666 (S.D.N.Y. 1995); Bennett Silvershein Assocs. v.
Furman, 776 F.Supp. 800, 802 (S.D.N.Y. 1991)). A
“high standard of proof” is thus required to
succeed on a motion to disqualify counsel. Id.
(quoting Evans v. Artek Sys. Corp., 715 F.2d 788,
791-92 (2d Cir. 1983)); see also Muniz v. Re Spec
Corp., 230 F.Supp.3d 147, 152 (S.D.N.Y. 2017)
(explaining that motions to disqualify counsel are subject to
“strict scrutiny” because of their
“potential for abuse as a tactical device”)
(quoting Scantek Med., Inc. v. Sabella, 693
F.Supp.2d 235, 238 (S.D.N.Y. 2008)). Moreover, courts have
noted that even when made in good faith, motions to
disqualify counsel “inevitably cause delay.”
Intellipayment, LLC v. Trimarco, 2016 WL 1239261, at
*4 (quoting Evans v. Artek Sys. Corp., 715 F.2d at
“mere speculation” regarding the reasons
supporting disqualification are insufficient, and a motion
for disqualification should only be granted “if the
facts present a real risk that the trial will be
tainted.” Muniz v. Re Spec Corp., 230
F.Supp.3d at 152 (quoting Revise Clothing, Inc. v.
Joe's Jeans Subsidiary, Inc., 687 F.Supp.2d 381, 388
(S.D.N.Y. 2010); accord Intellipayment, LLC v.
Trimarco, 2016 WL 1239261, at *4. Whether to disqualify
counsel “is a matter committed to the sound discretion
of the district court.” Intellipayment, LLC v.
Trimarco, 2016 WL 1239261, at *4 (citing Cresswell
v. Sullivan & Cromwell, 922 F.2d 60, 72 (2d Cir.
standard for disqualification depends on whether the
representation is concurrent- meaning the lawyer represents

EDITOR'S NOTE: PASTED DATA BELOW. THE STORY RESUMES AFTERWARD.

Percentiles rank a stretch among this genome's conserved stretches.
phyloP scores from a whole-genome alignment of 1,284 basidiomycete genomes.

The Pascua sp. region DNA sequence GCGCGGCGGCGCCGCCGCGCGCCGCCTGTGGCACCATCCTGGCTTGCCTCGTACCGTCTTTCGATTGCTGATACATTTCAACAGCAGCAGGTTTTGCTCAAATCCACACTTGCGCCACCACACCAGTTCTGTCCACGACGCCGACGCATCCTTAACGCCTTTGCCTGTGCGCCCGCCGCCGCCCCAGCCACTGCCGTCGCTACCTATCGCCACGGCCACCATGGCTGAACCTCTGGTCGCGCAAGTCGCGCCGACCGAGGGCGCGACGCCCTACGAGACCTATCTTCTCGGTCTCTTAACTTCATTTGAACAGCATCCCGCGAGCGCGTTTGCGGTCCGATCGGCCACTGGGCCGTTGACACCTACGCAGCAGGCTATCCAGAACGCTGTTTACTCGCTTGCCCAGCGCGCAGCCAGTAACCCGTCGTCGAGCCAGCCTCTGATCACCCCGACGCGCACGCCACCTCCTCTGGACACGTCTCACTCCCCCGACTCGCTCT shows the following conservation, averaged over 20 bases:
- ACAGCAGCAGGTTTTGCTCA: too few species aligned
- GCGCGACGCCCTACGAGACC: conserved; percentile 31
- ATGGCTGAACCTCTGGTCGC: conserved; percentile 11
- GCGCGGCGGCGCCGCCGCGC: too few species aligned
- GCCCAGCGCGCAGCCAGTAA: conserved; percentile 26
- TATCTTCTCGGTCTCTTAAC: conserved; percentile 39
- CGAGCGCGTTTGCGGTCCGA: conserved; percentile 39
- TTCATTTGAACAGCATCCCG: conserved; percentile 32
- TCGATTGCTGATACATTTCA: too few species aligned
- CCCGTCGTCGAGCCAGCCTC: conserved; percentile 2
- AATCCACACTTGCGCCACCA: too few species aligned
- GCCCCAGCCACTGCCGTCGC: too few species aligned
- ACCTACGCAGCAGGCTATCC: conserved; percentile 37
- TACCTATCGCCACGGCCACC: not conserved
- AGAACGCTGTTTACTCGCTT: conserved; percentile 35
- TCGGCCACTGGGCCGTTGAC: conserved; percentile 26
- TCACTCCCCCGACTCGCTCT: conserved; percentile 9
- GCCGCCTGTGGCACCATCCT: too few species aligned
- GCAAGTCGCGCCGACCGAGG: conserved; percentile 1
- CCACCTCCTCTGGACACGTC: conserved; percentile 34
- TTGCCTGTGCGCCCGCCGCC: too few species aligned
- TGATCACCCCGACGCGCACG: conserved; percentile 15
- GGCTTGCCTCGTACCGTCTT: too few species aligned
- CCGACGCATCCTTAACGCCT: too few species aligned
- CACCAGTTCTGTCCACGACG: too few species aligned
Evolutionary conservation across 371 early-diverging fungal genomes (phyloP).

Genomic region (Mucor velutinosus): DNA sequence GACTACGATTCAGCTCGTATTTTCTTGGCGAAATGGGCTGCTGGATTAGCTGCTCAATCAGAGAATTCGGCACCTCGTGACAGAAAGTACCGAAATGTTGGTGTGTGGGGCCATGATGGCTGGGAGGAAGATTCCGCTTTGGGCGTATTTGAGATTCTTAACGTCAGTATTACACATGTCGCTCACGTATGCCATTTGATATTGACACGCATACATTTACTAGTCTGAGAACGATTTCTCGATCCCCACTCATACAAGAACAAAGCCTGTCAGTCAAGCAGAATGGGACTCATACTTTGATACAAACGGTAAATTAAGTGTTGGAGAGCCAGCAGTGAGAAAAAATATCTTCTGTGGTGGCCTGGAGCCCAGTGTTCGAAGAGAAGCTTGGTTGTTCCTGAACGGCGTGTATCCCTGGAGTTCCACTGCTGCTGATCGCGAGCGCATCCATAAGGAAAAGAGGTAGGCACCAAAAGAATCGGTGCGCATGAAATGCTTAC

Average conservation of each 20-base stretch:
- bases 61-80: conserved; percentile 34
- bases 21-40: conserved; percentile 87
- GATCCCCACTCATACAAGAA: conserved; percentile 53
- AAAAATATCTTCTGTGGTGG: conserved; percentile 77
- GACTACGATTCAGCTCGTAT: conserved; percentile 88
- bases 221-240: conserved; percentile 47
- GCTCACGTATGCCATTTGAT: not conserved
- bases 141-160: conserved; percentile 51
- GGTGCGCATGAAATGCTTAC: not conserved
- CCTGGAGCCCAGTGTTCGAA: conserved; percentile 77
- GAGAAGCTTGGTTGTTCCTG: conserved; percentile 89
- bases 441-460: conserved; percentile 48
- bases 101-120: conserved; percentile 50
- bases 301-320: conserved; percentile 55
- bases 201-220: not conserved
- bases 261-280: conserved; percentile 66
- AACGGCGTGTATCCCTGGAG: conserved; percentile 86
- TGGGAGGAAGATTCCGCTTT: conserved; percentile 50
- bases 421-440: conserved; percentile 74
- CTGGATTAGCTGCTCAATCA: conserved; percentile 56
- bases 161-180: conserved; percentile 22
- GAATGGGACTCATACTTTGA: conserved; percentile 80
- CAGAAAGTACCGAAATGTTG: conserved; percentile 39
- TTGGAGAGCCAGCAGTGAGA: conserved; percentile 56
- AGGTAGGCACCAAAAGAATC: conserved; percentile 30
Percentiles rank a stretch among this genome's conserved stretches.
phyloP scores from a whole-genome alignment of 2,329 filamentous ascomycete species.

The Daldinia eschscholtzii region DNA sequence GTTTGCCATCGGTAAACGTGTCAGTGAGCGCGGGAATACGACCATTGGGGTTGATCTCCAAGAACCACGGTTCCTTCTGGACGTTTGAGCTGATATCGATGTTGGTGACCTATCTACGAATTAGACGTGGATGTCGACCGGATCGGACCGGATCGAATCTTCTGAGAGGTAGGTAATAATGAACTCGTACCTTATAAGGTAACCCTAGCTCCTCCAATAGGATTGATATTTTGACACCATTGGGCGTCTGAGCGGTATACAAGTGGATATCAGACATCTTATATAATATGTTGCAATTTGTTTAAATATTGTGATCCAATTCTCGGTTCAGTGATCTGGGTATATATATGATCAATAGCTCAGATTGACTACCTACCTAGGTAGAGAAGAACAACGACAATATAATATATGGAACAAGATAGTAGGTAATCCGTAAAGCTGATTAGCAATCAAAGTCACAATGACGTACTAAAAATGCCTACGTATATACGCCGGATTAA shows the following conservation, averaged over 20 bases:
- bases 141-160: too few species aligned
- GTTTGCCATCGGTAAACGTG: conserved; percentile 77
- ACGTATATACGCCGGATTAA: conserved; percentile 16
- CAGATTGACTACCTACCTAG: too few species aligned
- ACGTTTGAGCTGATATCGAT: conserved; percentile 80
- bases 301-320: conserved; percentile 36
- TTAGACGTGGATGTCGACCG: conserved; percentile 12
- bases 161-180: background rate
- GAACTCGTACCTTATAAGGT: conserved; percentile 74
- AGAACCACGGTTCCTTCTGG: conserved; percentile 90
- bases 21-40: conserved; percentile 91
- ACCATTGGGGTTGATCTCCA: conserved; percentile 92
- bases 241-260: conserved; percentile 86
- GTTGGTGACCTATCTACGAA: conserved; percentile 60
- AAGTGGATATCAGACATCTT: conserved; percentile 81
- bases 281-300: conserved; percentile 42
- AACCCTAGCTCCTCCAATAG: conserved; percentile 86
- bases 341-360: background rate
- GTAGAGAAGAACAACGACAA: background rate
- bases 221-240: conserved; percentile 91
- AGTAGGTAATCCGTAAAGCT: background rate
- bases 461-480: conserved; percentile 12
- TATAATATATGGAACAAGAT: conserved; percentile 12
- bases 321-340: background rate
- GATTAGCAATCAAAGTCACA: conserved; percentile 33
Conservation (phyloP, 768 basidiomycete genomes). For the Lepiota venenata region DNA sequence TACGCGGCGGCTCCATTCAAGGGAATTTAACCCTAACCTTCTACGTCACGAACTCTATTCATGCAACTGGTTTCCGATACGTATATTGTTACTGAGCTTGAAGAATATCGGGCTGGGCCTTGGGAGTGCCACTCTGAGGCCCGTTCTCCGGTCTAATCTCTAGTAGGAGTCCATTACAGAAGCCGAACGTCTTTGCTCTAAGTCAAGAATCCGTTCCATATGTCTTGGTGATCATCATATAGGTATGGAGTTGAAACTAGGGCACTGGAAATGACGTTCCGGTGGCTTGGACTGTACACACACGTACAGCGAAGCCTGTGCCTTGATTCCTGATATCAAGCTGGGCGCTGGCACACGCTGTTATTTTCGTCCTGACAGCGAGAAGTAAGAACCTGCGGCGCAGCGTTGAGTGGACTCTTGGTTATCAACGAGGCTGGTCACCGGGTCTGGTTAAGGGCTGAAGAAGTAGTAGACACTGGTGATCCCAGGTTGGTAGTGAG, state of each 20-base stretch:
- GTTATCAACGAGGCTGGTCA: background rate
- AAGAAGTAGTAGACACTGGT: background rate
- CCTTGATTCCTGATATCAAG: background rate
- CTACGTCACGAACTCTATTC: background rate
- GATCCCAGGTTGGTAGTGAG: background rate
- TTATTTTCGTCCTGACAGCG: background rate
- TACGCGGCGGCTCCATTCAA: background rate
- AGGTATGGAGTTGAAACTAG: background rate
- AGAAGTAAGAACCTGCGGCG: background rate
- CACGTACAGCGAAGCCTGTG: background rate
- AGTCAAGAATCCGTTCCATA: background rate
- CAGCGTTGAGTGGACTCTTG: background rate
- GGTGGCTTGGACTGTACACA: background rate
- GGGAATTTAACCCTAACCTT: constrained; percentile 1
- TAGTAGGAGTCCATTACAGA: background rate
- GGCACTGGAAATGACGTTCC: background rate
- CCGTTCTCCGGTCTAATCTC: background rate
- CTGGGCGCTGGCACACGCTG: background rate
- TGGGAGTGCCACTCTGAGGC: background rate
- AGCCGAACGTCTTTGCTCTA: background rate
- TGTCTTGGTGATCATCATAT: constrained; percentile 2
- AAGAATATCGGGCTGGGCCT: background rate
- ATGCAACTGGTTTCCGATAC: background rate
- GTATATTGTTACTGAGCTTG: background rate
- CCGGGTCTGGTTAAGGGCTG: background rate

two or more current clients at the same time-or successive-
meaning the attorney represents a current client against, or
whose interests are adverse to those of, a former client.
Hempstead Video, Inc. v. Incorporated Vill. of Valley
Stream, 409 F.3d 127, 133 (2d Cir. 2005); see Ehrich
v. Binghamton City Sch. Dist., 210 F.R.D. 17, 24
(N.D.N.Y. 2002) (explaining that “[t]he conflict
analysis differs depending on whether an attorney is
representing interests adverse to a current or former
client”). The status of the representation- and thus
the test applied by the Court-is determined as of the time
the conflict arises, and not at the time the motion for
disqualification is filed. Anderson v. Nassau Cty.
Dep't of Corr., 376 F.Supp.2d at 298. Concurrent
representation, in which an attorney simultaneously
represents a client and another party with interests directly
adverse to that client, is considered per se
improper, and the attorney must be disqualified unless he or
she demonstrates “at the very least, that there will be
no actual or apparent conflict in loyalties or ...